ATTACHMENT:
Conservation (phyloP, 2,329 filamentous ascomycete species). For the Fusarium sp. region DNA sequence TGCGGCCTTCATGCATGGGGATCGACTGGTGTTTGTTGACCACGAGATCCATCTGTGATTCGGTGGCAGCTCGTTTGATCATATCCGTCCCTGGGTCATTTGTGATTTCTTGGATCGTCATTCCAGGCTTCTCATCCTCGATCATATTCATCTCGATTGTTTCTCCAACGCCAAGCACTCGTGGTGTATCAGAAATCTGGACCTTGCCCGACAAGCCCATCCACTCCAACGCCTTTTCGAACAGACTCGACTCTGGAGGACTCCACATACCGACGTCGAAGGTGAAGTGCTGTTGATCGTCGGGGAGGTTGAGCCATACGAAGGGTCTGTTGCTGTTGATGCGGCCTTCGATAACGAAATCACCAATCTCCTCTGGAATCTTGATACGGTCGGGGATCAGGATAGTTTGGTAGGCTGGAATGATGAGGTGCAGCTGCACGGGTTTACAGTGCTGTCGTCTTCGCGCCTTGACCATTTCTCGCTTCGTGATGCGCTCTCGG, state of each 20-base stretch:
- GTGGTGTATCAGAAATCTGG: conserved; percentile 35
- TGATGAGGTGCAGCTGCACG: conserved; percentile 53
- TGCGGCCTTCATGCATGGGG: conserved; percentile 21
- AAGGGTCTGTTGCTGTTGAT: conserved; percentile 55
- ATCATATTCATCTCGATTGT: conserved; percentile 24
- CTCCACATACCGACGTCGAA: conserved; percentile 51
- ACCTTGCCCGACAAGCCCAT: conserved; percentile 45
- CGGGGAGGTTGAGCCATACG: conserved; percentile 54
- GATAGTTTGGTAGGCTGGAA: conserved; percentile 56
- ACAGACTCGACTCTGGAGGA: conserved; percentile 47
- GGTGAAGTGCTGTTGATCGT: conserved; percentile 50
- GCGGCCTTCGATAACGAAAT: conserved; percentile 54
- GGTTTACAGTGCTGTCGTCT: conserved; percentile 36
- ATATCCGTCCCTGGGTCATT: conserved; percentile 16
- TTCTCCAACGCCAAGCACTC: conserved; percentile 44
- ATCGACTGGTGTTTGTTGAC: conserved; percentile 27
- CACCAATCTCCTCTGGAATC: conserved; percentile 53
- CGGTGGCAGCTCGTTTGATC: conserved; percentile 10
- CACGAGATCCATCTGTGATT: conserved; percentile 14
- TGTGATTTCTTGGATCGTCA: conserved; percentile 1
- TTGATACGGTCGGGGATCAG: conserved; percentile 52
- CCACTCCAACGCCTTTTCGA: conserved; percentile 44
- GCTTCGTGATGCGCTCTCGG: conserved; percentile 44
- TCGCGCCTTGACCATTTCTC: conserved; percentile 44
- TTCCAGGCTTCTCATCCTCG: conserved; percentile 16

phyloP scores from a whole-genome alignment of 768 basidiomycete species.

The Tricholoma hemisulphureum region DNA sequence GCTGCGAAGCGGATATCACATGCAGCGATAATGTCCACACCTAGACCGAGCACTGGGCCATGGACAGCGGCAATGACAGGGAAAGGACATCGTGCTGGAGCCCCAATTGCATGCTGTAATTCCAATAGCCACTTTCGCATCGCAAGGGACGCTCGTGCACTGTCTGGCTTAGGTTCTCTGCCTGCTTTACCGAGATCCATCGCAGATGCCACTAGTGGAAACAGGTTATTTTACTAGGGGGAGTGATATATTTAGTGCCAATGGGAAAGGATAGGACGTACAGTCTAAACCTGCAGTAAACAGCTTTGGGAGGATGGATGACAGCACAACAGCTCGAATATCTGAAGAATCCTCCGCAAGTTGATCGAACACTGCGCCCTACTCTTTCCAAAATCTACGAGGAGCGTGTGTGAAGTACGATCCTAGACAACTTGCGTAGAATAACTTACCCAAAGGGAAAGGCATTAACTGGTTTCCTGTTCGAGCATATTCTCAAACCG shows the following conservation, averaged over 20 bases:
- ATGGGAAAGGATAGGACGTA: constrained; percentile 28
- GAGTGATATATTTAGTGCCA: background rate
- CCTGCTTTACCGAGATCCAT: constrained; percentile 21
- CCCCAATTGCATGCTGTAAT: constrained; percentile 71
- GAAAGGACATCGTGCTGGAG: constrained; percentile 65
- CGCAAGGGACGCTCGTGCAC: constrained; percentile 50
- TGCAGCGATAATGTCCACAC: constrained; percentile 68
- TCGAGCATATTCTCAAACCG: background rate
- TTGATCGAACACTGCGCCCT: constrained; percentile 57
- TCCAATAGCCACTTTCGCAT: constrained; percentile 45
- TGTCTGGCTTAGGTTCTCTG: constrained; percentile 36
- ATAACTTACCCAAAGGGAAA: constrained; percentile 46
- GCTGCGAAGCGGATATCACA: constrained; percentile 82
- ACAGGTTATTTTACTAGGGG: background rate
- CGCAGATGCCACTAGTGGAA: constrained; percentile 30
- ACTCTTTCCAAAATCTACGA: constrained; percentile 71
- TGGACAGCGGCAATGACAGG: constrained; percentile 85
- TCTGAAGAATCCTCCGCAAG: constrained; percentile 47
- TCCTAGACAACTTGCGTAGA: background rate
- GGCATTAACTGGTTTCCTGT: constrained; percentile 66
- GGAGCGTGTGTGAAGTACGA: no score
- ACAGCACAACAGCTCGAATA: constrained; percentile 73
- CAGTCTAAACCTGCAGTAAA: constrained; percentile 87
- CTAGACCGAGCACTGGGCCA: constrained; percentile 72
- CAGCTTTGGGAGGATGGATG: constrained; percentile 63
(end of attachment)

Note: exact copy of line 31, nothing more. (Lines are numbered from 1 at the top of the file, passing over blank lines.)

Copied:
- CCTGCTTTACCGAGATCCAT: constrained; percentile 21